phronema


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phronema

An obsolete term that related certain areas of the cerebral cortex with conscious thought.
References in periodicals archive ?
Gregory of Nyssa's On the Soul and Resurrection and the Catechetical Oration," Phronema 27 (2012) 125-62, challenges the majority view of Gregory as a universalist.
He has published in a number of academic journals including the Journal of Religious History, Nova Religio, the International Journal for the Study of New Religions, the Alternative Spirituality and Religions Review, Phronema, and the Journal of the Australian Catholic Historical Society.
In the 19th century, Cardinal Newman signalled an active role for the laity in discerning the Spirit when he wrote that church leaders must take seriously "a sort of instinct, or phronema, deep in the mystical body of Christ.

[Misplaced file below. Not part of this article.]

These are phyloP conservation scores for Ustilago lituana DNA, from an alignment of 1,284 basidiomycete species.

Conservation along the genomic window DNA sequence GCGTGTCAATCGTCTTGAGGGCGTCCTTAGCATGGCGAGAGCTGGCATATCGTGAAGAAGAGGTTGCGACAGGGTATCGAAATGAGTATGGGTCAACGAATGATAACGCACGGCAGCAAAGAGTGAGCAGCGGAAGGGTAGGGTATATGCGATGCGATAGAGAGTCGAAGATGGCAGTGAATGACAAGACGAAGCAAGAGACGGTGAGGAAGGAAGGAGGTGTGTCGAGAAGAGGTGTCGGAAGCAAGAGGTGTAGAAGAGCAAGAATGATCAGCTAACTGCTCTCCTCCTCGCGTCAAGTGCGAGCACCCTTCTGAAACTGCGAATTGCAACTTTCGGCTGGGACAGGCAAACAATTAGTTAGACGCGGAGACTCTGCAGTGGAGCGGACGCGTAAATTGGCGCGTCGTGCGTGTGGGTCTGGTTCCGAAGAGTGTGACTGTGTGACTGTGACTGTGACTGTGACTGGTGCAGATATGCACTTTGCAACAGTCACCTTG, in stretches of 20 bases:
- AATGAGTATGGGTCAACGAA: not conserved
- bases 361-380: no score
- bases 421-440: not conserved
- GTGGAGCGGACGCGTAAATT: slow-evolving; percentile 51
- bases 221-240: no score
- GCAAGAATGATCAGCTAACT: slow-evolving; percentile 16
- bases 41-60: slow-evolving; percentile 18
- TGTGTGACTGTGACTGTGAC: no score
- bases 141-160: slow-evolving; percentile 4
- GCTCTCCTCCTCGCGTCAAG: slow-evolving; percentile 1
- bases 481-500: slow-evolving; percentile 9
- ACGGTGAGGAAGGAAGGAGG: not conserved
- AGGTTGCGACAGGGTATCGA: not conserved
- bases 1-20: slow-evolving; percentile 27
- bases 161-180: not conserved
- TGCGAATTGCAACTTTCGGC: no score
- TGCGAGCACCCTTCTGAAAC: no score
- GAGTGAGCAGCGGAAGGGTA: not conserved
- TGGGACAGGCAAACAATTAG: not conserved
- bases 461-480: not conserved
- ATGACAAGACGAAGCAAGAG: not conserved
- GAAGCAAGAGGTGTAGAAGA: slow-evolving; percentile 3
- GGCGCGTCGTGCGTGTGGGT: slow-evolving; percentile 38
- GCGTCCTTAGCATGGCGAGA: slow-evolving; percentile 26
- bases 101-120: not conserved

Terms for good and bad sense, thinking, counsel, judgment, learning, and decision are liberally mixed with the terminology of piety and justice in the discussion of both Creon's and Antigone's positions: aboulia and euboulia; manthanein and amathia; nous, xunnoia and anoia; phronein, phrenes, phronema and aphrosune; moria; gnome and gignoskein; hamartanein and harmartia; ate; and a variety of cognates and alternatives.
Jurisdiction has replaced Church in our distorted phronema and divided state of existence.
Publications forthcoming are "The Early Christian Reception History of Genesis 18: From Theophany to Trinitarian Symbolism," Journal of Early Christian Studies; and "Clement of Alexandria's Exegesis of Old Testament Theophanies," Phronema.
Newman went on to speak of this consensus as "a sort of instinct, or phronema, deep in the bosom of the mystical body of Christ.